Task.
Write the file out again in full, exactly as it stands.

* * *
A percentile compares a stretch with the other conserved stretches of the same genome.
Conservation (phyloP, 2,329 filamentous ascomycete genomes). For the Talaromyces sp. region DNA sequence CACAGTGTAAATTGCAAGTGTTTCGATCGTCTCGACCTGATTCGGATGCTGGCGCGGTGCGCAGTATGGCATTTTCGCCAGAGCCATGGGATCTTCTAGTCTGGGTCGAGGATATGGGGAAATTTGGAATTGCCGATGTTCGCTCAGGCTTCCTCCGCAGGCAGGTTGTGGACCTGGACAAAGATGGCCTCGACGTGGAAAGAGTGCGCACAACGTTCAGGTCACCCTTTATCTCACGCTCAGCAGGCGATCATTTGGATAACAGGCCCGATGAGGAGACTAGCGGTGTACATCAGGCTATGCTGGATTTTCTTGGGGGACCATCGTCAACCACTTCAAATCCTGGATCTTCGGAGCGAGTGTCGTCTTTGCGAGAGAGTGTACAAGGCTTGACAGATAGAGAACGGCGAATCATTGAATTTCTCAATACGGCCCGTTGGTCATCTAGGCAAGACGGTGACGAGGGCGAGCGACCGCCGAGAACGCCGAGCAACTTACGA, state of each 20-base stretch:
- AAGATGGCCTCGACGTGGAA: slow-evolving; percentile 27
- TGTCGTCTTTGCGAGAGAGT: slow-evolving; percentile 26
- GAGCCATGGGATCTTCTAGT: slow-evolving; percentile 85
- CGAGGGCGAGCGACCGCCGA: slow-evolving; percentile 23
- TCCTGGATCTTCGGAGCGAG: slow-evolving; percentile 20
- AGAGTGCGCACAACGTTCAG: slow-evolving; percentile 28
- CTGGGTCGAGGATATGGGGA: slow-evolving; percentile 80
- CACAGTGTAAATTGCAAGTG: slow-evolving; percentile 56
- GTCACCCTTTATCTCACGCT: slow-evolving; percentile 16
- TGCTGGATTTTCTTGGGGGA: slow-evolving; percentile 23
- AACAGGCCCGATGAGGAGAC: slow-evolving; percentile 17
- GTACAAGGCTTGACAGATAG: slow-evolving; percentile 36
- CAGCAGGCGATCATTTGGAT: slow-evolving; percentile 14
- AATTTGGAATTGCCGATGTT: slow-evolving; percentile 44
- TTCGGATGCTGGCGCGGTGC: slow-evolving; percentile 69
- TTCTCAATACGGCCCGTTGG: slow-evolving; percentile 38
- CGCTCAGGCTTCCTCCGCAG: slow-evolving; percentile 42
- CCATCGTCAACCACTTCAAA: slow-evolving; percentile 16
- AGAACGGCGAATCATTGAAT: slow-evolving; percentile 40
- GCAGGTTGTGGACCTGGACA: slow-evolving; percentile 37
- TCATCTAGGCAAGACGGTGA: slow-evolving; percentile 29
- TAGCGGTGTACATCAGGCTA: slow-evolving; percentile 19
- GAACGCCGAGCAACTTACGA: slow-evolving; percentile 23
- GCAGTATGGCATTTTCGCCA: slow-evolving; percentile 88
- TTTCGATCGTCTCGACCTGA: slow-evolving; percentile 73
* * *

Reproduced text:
A percentile compares a stretch with the other conserved stretches of the same genome.
Conservation (phyloP, 2,329 filamentous ascomycete genomes). For the Talaromyces sp. region DNA sequence CACAGTGTAAATTGCAAGTGTTTCGATCGTCTCGACCTGATTCGGATGCTGGCGCGGTGCGCAGTATGGCATTTTCGCCAGAGCCATGGGATCTTCTAGTCTGGGTCGAGGATATGGGGAAATTTGGAATTGCCGATGTTCGCTCAGGCTTCCTCCGCAGGCAGGTTGTGGACCTGGACAAAGATGGCCTCGACGTGGAAAGAGTGCGCACAACGTTCAGGTCACCCTTTATCTCACGCTCAGCAGGCGATCATTTGGATAACAGGCCCGATGAGGAGACTAGCGGTGTACATCAGGCTATGCTGGATTTTCTTGGGGGACCATCGTCAACCACTTCAAATCCTGGATCTTCGGAGCGAGTGTCGTCTTTGCGAGAGAGTGTACAAGGCTTGACAGATAGAGAACGGCGAATCATTGAATTTCTCAATACGGCCCGTTGGTCATCTAGGCAAGACGGTGACGAGGGCGAGCGACCGCCGAGAACGCCGAGCAACTTACGA, state of each 20-base stretch:
- AAGATGGCCTCGACGTGGAA: slow-evolving; percentile 27
- TGTCGTCTTTGCGAGAGAGT: slow-evolving; percentile 26
- GAGCCATGGGATCTTCTAGT: slow-evolving; percentile 85
- CGAGGGCGAGCGACCGCCGA: slow-evolving; percentile 23
- TCCTGGATCTTCGGAGCGAG: slow-evolving; percentile 20
- AGAGTGCGCACAACGTTCAG: slow-evolving; percentile 28
- CTGGGTCGAGGATATGGGGA: slow-evolving; percentile 80
- CACAGTGTAAATTGCAAGTG: slow-evolving; percentile 56
- GTCACCCTTTATCTCACGCT: slow-evolving; percentile 16
- TGCTGGATTTTCTTGGGGGA: slow-evolving; percentile 23
- AACAGGCCCGATGAGGAGAC: slow-evolving; percentile 17
- GTACAAGGCTTGACAGATAG: slow-evolving; percentile 36
- CAGCAGGCGATCATTTGGAT: slow-evolving; percentile 14
- AATTTGGAATTGCCGATGTT: slow-evolving; percentile 44
- TTCGGATGCTGGCGCGGTGC: slow-evolving; percentile 69
- TTCTCAATACGGCCCGTTGG: slow-evolving; percentile 38
- CGCTCAGGCTTCCTCCGCAG: slow-evolving; percentile 42
- CCATCGTCAACCACTTCAAA: slow-evolving; percentile 16
- AGAACGGCGAATCATTGAAT: slow-evolving; percentile 40
- GCAGGTTGTGGACCTGGACA: slow-evolving; percentile 37
- TCATCTAGGCAAGACGGTGA: slow-evolving; percentile 29
- TAGCGGTGTACATCAGGCTA: slow-evolving; percentile 19
- GAACGCCGAGCAACTTACGA: slow-evolving; percentile 23
- GCAGTATGGCATTTTCGCCA: slow-evolving; percentile 88
- TTTCGATCGTCTCGACCTGA: slow-evolving; percentile 73